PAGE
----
it’s interesting spending all this time in California, I was down here a lot as a kid, sitting in the back of the bus with my Dads basketball teams. those trips had a lasting impact on me, shaped my relationship with my Father, made me a lot more mature than kids my age. from when I could walk I was on the sidelines, summers were spent with a mess of guys in their late teens. If I wanted to earn trust I had to keep my mouth shut, it taught me to listen and be discerning, learned how to read people and situations. Dad wouldn’t coddle me, he let me do my thing, it was always like that, I grew up with independence thrust upon me, can’t thank my parents enough for that. driving down the highway today I was thinking about the past, the little stuff, little stuff like when he caught me looking at myself in the rearview mirror, he’d ask what I saw ‘a handsome boy with his whole life ahead of him’ and what I was going to be when I grew up ‘anything I want’. It was clockwork, recited those sentences a lot, enough times to believe it, and I must’ve because ‘anything I want’ has become quite literally what I do. It’s funny the labels we give to arbitrary days, usually I think it’s all pretty stupid, I hope both my parents know how grateful and appreciative I am for everything, I’ve always known my dad absolutely doesn’t give a damn about presents or recognition, so I’m writing this more for me. reflecting back on the formative times and his part in them. from how much he instilled education in me, the books we read together, the story’s he would tell. coaching almost every team I ever played on, being harder on me than the other kids, helping develop a work ethic that has served and defined a lot of my life. lending support through the turbulent shifting of adulthood, always believing in me, always ready with the prescient answer but having the wisdom to let me come to it on my own. I admire the sacrifices my Father made for the family, the selflessness he shows on a daily basis, his absolute aversion to anything material, genuine disregard for the opinions of others and his laser-like discipline. love you Pops, the caption wont fit any more, otherwise I could keep on.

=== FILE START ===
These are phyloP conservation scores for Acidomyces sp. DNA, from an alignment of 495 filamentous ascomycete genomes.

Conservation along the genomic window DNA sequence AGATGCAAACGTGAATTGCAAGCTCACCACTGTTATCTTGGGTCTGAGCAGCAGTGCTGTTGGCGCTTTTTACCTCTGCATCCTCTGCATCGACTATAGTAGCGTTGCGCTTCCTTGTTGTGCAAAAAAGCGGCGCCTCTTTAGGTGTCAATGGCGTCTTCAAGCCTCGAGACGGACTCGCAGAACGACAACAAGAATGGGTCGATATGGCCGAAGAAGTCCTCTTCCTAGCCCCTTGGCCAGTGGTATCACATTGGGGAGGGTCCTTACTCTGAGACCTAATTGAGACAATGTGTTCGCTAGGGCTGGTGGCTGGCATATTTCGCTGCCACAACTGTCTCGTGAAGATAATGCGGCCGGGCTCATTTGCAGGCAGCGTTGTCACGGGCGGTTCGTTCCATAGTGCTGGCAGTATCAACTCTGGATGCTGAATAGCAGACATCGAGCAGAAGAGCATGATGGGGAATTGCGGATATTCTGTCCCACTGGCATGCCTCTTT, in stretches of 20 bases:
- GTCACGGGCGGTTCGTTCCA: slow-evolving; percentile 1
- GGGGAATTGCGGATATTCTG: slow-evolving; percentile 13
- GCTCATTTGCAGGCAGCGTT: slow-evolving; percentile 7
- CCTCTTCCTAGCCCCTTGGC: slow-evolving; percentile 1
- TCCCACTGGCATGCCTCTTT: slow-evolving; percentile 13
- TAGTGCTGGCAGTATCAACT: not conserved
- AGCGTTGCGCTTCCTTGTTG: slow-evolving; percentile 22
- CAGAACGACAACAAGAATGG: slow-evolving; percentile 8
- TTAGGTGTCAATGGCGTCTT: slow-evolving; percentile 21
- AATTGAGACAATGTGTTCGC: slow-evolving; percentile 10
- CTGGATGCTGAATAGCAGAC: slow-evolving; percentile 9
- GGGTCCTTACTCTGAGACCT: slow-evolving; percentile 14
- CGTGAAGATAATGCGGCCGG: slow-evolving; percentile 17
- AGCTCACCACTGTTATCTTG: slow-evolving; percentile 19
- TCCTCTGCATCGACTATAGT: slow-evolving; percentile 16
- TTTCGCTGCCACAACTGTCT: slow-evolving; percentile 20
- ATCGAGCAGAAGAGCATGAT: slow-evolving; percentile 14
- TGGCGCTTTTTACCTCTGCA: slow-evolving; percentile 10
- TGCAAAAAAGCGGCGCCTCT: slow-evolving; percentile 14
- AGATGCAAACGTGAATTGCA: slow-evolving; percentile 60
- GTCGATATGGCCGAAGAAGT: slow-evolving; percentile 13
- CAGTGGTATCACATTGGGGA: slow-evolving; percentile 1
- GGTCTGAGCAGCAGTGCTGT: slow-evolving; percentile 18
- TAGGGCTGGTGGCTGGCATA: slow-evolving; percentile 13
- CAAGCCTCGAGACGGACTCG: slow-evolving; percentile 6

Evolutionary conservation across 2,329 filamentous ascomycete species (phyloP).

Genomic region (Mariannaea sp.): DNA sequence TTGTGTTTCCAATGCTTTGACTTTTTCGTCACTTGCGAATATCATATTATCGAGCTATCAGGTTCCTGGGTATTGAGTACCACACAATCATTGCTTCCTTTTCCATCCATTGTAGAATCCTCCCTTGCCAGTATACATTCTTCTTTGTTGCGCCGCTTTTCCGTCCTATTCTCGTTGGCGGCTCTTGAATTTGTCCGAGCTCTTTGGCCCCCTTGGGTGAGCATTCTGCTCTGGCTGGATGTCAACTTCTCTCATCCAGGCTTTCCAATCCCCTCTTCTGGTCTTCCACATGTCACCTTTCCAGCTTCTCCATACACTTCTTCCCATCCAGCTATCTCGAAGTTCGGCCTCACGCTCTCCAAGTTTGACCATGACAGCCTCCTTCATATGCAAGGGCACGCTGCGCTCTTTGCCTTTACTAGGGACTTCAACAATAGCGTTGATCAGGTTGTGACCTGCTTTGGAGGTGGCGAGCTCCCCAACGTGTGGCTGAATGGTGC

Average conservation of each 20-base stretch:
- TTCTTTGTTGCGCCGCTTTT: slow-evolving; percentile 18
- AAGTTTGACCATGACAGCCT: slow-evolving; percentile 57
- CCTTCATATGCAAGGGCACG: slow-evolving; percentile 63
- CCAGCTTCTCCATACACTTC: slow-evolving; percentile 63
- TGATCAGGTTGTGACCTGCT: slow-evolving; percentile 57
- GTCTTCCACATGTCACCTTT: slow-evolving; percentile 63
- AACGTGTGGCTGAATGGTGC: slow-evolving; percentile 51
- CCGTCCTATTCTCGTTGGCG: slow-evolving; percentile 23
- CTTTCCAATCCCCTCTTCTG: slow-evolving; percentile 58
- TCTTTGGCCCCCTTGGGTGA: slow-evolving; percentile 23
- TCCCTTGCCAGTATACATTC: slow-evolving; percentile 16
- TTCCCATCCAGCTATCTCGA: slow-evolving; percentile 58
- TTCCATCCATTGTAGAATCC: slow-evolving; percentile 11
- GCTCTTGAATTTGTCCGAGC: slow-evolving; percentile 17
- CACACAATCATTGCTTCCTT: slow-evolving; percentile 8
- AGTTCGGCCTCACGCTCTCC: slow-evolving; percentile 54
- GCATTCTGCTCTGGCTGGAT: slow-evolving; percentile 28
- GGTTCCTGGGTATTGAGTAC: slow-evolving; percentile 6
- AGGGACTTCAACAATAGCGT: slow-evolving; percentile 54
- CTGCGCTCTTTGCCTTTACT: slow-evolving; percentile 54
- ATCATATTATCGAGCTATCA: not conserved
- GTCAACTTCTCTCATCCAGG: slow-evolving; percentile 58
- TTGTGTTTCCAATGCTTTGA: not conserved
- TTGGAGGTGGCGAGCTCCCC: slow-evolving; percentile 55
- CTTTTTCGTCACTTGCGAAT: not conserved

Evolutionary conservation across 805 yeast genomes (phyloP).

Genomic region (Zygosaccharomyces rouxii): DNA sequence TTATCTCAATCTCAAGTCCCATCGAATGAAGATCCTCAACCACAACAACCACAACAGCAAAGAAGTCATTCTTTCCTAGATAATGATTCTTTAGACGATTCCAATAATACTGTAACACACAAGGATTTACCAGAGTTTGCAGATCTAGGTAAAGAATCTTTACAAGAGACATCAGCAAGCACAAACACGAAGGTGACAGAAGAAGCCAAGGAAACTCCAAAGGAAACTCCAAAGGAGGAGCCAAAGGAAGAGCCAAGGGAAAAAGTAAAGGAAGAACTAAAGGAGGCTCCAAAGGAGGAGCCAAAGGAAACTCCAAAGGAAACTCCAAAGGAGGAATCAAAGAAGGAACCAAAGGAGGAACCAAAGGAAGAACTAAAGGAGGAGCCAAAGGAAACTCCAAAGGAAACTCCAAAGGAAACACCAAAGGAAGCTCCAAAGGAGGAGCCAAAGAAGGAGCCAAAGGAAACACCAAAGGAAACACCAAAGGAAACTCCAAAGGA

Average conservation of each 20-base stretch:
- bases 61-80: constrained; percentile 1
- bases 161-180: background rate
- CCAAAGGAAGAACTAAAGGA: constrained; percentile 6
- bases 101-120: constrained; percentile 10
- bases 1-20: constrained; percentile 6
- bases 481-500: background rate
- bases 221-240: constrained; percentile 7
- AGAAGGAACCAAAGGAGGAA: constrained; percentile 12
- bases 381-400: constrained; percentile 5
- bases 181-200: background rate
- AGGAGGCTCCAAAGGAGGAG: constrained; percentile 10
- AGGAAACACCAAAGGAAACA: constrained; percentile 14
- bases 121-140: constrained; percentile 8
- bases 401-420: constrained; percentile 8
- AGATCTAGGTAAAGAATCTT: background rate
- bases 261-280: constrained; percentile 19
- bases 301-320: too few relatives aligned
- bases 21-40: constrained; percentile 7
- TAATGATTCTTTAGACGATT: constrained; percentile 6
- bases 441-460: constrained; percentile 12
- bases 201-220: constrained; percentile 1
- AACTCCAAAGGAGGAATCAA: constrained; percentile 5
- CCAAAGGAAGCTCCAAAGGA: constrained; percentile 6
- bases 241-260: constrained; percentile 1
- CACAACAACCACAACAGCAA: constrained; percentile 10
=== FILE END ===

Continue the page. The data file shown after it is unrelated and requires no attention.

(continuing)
I was six when I had my first pen-pal, it was a girl from Brazil, we had no concept of each other, few ideas of how to write a letter, kids talking to someone from a different place. her name was Amanda, I won’t forget, she might’ve been the reason I fell in love with writing. I wrote and read so much my grade three teacher gave me books every week, I’d finished the Jules Verne catalogue before Christmas, thanks Mr. Kling. Amanda helped me express myself, I thought writing and being smart were dorky, she made me feel important. since then, since technology changed the world, sending a letter changed, changed because it was slow; but it didn’t change for me. I’m writing letters to you wonderful folks tomorrow, hopefully you tuck them away, hopefully we can laugh at the past. If Amanda is out there I wish I could tell her how important our conversations were, I hope she’s as happy as our kid selves planned on being. I hope this helps you remember how much a few words can mean, how much the stories matter, I hope it inspires you to make some yourselves. life is funny, it takes turns, enjoy the turns, be present, remember it’s simple. just fucking smile. #shotoniphone